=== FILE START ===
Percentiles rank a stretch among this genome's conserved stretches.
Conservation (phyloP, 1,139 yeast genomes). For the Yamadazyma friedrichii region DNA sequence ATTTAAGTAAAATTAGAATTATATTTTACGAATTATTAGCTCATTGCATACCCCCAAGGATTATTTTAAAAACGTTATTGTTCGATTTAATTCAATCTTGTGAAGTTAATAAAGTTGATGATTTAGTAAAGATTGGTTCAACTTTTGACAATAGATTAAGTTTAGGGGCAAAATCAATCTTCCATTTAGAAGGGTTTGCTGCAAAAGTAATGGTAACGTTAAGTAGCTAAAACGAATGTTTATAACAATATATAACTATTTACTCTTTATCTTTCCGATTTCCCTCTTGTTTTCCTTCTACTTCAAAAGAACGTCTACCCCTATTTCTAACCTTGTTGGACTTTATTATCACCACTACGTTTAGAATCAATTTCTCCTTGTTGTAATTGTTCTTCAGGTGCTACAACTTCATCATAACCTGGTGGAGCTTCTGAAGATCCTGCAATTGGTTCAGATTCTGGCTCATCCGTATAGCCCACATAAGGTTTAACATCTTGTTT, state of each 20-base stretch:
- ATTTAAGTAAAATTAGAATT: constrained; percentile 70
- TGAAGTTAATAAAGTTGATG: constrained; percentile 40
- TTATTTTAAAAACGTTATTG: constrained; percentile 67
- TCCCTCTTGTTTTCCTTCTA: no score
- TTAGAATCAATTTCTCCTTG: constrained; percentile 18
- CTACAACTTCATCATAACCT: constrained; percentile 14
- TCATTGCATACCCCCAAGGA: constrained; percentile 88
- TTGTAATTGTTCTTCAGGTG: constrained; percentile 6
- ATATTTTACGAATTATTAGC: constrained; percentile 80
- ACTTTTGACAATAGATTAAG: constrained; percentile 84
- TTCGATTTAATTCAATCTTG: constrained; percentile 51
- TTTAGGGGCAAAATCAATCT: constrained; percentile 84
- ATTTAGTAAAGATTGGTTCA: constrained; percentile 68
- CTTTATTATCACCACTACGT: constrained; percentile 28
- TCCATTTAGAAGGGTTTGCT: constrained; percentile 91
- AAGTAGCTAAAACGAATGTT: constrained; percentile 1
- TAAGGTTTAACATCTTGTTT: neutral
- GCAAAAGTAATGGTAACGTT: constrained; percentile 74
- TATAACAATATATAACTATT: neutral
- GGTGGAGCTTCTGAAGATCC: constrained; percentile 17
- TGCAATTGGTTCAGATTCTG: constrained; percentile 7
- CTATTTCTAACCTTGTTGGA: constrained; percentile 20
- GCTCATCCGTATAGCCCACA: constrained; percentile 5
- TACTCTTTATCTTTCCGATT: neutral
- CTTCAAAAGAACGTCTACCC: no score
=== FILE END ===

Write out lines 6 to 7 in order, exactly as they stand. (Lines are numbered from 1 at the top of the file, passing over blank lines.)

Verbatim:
- TCCCTCTTGTTTTCCTTCTA: no score
- TTAGAATCAATTTCTCCTTG: constrained; percentile 18